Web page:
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  • This stunning copy boasts Shootout Winning Triple Plus (A+++) grades or close to it on both sides – exceptionally quiet vinyl too
  • The sound here is PHENOMENAL — big, bold, lively and powerful with the kind of dynamics that bring out the best in this music
  • Norweigan Wood and In My Life sound superb here, along with the rest of these wonderful Beatles classics, 14 in all
  • A Better Records Top 100 Title, 5 Stars on Allmusic, and a Masterpiece of mid-’60s Folk Rock
  • “The lyrics represented a quantum leap in terms of thoughtfulness, maturity, and complex ambiguities. Musically, too, it was a substantial leap forward, with intricate folk-rock arrangements that reflected the increasing influence of Dylan and the Byrds.”

Since this is one of the best sounding Beatles recordings, this could very well be some of the BEST SOUND you will ever hear on a Beatles album!

There’s wonderful ambience and echo to be heard. Just listen to the rimshots on Michelle — you can clearly hear the room around the drum. On the best pressings, like this one, Michelle is incredibly 3-D; it’s one of the best sounding tracks on the entire album, if not THE best. (more…)

The Beatles – Revolver

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  • An outstanding British pressing with solid Double Plus (A++) sound or BETTER throughout – mostly quiet vinyl too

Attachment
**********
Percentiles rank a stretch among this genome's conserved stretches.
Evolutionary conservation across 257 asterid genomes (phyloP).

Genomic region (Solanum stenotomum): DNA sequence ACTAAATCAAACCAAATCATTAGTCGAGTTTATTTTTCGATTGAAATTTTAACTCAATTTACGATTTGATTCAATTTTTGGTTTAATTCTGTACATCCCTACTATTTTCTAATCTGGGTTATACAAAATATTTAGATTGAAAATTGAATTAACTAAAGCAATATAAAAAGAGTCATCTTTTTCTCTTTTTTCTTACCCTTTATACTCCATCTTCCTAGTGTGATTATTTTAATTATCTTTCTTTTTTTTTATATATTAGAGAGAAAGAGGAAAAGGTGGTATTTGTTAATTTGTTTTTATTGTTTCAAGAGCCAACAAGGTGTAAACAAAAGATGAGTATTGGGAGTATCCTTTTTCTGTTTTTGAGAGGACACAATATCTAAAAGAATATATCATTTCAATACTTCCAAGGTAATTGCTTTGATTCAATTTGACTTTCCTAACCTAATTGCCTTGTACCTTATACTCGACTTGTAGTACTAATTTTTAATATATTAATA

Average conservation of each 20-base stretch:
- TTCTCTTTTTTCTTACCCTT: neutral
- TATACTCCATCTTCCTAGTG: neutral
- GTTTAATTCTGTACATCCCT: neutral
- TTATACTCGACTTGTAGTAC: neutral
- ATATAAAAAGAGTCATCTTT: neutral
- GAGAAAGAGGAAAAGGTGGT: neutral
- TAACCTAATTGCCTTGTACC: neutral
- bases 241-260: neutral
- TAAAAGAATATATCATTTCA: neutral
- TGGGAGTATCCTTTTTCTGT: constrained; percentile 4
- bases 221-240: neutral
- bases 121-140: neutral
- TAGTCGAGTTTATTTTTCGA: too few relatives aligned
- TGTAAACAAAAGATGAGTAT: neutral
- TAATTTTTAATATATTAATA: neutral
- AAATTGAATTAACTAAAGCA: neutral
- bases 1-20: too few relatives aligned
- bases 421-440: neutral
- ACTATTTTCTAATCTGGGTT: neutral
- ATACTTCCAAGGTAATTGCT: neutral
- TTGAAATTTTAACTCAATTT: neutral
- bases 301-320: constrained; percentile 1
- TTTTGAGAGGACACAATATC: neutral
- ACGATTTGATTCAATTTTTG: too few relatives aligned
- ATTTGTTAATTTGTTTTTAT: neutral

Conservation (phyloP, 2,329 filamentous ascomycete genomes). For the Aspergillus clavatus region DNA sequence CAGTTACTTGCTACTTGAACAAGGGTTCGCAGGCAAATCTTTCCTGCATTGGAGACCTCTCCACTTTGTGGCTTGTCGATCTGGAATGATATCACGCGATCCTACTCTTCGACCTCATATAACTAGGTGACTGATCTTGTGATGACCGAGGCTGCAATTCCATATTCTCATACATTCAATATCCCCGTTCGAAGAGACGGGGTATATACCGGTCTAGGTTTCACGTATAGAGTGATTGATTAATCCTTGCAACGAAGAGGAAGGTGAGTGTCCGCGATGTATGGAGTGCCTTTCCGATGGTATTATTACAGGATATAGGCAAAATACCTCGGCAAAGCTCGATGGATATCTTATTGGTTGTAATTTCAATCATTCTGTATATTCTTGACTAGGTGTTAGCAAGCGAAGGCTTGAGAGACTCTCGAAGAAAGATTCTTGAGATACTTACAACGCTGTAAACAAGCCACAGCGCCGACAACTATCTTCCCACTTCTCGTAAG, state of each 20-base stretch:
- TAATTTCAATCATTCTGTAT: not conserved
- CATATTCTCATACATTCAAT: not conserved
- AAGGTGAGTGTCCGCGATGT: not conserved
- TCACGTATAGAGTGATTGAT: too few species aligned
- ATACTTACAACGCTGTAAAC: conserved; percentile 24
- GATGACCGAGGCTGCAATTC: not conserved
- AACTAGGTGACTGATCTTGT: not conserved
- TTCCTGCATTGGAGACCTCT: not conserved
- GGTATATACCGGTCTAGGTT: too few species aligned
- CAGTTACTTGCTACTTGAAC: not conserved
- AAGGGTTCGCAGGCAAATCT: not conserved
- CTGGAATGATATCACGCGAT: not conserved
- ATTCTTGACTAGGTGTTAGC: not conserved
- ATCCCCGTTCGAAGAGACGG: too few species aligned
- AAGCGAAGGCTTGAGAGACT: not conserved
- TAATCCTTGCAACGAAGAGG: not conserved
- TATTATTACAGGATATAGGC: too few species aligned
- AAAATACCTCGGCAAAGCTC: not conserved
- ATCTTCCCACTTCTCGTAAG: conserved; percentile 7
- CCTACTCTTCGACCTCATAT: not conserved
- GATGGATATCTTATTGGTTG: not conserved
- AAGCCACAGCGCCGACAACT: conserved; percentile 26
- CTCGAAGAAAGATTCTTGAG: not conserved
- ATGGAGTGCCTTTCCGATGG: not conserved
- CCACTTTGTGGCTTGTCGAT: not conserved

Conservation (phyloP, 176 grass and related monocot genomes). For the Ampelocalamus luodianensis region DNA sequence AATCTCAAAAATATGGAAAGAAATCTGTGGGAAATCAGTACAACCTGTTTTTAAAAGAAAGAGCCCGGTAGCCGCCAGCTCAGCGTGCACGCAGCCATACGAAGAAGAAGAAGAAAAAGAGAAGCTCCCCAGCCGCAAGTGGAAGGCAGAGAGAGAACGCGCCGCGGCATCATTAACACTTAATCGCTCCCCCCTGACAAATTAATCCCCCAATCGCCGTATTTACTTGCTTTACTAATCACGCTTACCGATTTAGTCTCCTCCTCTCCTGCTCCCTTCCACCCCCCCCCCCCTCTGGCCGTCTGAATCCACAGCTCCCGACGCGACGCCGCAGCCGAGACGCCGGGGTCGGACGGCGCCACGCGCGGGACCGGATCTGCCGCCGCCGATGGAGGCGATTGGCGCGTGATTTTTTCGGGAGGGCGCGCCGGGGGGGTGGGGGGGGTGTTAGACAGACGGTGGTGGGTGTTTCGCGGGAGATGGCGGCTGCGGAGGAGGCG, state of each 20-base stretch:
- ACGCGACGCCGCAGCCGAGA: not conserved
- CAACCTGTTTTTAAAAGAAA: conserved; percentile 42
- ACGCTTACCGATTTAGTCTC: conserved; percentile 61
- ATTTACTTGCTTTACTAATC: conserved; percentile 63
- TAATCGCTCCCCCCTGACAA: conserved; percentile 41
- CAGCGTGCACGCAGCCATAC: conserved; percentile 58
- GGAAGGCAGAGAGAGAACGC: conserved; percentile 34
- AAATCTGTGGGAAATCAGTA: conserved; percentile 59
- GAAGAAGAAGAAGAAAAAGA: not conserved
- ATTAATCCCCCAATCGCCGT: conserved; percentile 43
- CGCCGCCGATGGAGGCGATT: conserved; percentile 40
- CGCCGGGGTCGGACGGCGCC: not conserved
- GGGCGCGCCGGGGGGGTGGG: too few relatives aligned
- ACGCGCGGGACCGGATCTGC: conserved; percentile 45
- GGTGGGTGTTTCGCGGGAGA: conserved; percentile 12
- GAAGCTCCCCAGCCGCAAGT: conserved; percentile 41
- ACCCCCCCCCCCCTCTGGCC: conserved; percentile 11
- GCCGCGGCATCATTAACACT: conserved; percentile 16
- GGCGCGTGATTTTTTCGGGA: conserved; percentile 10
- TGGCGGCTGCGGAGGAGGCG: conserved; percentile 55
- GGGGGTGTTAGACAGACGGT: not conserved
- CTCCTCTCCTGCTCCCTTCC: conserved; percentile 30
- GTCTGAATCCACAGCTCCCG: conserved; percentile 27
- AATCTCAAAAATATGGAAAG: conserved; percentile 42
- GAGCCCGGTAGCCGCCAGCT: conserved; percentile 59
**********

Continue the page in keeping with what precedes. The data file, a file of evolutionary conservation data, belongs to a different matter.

• Here is the space, energy, presence clarity and massive bottom end you had no idea were even possible on Revolver
  • 14 amazing tracks including Taxman; Eleanor Rigby; Here, There and Everywhere; Yellow Submarine; Good Day Sunshine; Got To Get You Into My Life and Tomorrow Never Knows (!)
  • 5 stars: “Even after Sgt. Pepper, Revolver stands as the ultimate modern pop album and it’s still as emulated as it was upon its original release.”

Want to be blown away by Beatles sound you never imagined you would ever have the chance to experience for yourself? Drop the needle on Taxman on this very side one — that’s your ticket to ride, baby! We were knocked out by it and we guarantee you will be too. (more…)

Sgt. Pepper on Heavy Vinyl – The Reviewers from 1982 Blow It Again

Hot Stampers of Sgt. Peppers in Stock Now

Letters and Commentaries for Sgt. Peppers

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You might agree with some reviewers that EMI’s engineers did a pretty good job with the new Pepper. In the March 2013 issue of Stereophile, Art Dudley weighed in, finding little to fault on this title but being less impressed with most of the others in the new box set. His reference disc? The MoFi UHQR!